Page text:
Unconventional oil development, including fracking, takes place in a variety of settings across California, from densely populated urban areas in Los Angeles, to state waters off the coast of Santa Barbara, to agricultural hubs in the Central Valley. To date, the vast majority of oil operations have been concentrated in Kern County, which produced 71% of California’s oil in 2013.1
A large portion of California’s crude oil reserves is thought to lie in the Monterey Shale, a 2,250 square mile rock formation that spans the San Joaquin, Los Angeles, and Monterey Basins. The U.S. Energy Information Association (EIA) originally estimated there could be between 13.7 and 15.4 billion barrels of technically recoverable oil. However, in 2014 the EIA drastic reduced their estimates by 95.6%, to 0.6 billion barrels of oil.
Well Stimulation Reporting
In accordance with regulations put in place after the passage of Senate Bill 4, the Division of Oil, Gas, and Geothermic Resources (DOGGR) requires oil companies to submit written notice before beginning well stimulation treatments, including fracking and acidizing. Based on these reoprts, DOGgR has developed a map that allows users to search for new well stimulation notices by location, well type, and a variety of other variables. Note that companies were not required to submit notices until January 1, 2014, and that SB 4 exempts several forms of enhanced oil recovery which will likely not show up in DOGGR’s database.
The majority of California’s unconventional oil extraction occurs in the Central Valley. Oil wells in central California account for 78% of the total oil produced in the state, and Kern County, in the southern end of the Central Valley, is the number one producer of oil in California. In 2013, the County’s 43,568 active oil wells produced 141.6 million barrels of oil.[2 DOGGR Well Counts and Production by County 2013]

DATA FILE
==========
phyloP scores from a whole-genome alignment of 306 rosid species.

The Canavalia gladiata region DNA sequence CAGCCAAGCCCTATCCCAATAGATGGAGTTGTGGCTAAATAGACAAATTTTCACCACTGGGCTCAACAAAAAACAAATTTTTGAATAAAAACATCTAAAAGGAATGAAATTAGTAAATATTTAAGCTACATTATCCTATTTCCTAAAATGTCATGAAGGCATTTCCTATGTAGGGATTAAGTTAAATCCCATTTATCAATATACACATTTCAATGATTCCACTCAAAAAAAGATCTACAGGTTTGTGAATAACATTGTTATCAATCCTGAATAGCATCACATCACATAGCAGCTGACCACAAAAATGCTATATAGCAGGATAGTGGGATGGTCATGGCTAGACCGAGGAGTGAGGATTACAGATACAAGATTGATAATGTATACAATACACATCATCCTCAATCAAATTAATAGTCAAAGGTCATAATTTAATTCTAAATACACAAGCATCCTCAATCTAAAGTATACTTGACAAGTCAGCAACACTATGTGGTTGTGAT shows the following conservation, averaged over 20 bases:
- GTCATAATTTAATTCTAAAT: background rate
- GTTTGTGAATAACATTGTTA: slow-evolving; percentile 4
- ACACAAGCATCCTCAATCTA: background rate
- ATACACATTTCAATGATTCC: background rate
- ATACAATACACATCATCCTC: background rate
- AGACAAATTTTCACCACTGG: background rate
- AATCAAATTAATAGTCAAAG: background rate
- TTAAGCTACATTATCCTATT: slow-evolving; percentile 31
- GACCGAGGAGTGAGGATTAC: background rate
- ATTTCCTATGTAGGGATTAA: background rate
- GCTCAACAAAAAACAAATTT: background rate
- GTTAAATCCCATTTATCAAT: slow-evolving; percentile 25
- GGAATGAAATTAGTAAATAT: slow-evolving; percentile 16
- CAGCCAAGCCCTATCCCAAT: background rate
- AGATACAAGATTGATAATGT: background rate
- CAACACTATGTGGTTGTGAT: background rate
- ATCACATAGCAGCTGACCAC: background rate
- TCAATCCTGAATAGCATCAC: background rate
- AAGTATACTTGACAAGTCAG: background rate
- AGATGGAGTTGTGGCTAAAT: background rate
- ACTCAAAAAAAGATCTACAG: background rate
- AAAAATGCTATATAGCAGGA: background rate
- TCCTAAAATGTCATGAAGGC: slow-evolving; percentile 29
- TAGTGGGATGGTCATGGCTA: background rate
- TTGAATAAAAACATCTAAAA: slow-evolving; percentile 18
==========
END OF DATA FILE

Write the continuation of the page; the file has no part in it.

The oil industry has a long history of drilling in Southern California; 7,759 active oil wells producing 44 million barrels of oil a year dot the landscape from the drilling platforms off the coast of Santa Barbara to the urban oil fields of Los Angeles and Long Beach.
Los Angeles County
Los Angeles sits atop the nation’s largest urban oil field, which produced 24 million barrels of oil in 2013. Approximately, 1 in 3 Angelenos live within a mile of one of the County’s 3,750 active oil wells, and some live as close as 85 feet.2
The map below shows reports of well stimulation activity from June 2, 2013 to January 29, 2014. For continuously updated notifications about new well stimulation activity in Los Angeles, you can sign up for daily emails from the South Coast Air Quality Monitoring District here. The Center for Land Use Interpretation (CLUI) has a complete guide to the urban oil fields of the Los Angeles Basin.
Legend: Red=Acidization, Yellow=Gravel Packing, and Purple=Hydraulic Fracturing. (Source: Baldwin Hills Oil Watch)
More information on oil drilling in Los Angeles can be found here.
Santa Barbara County
In Santa Barbara County, oil companies are using unconventional oil extraction techniques, like fracking, acidization, and cyclic steam injection, to extract previously unavailable resources. The increased use of these technologies led to the production of over 6 million barrels of oil in 2013.
In addition to onshore drilling, oil companies are using well stimulation techniques on existing platforms off the coasts of Long Beach and Santa Barbara. In 2013, independent investigations revealed that oil company Venoco has been fracking off the coast of Santa Barbara since 2010 without notification or approval from state regulators. Additionally, an investigation by the Associated Press found that federal officials been approving offshore fracking permits without notifying state regulators. In response, the California Coastal Commission conducted a briefing on State and Federal offshore fracking operations, outlining its next steps for developing offshore fracking regulations. Learn more about offshore fracking.
The Wilmington Oil Field in Long Beach houses over 1,200 oil wells and has an estimated ultimate recovery of 3 billion barrels of oil. The site runs 13 miles along the L.A. Basin and includes an offshore drilling site on four artificial islands in Long Beach Harbor.
There are very few oil reserves in Northern California, with less than 0.5% of all the oil produced in California coming from the region.
However, the recent surge in domestic oil production has led to the rapid expansion of oil shipments by rail. According to the California Energy Commission (CEC), the volume of crude oil imported to California by rail has skyrocketed from 45,491 barrels in 2009 to 6,169,264 barrels in 2013.
|County||Oil Production (bbl)||Active Wells|
|San Luis Obispo||420,733||190|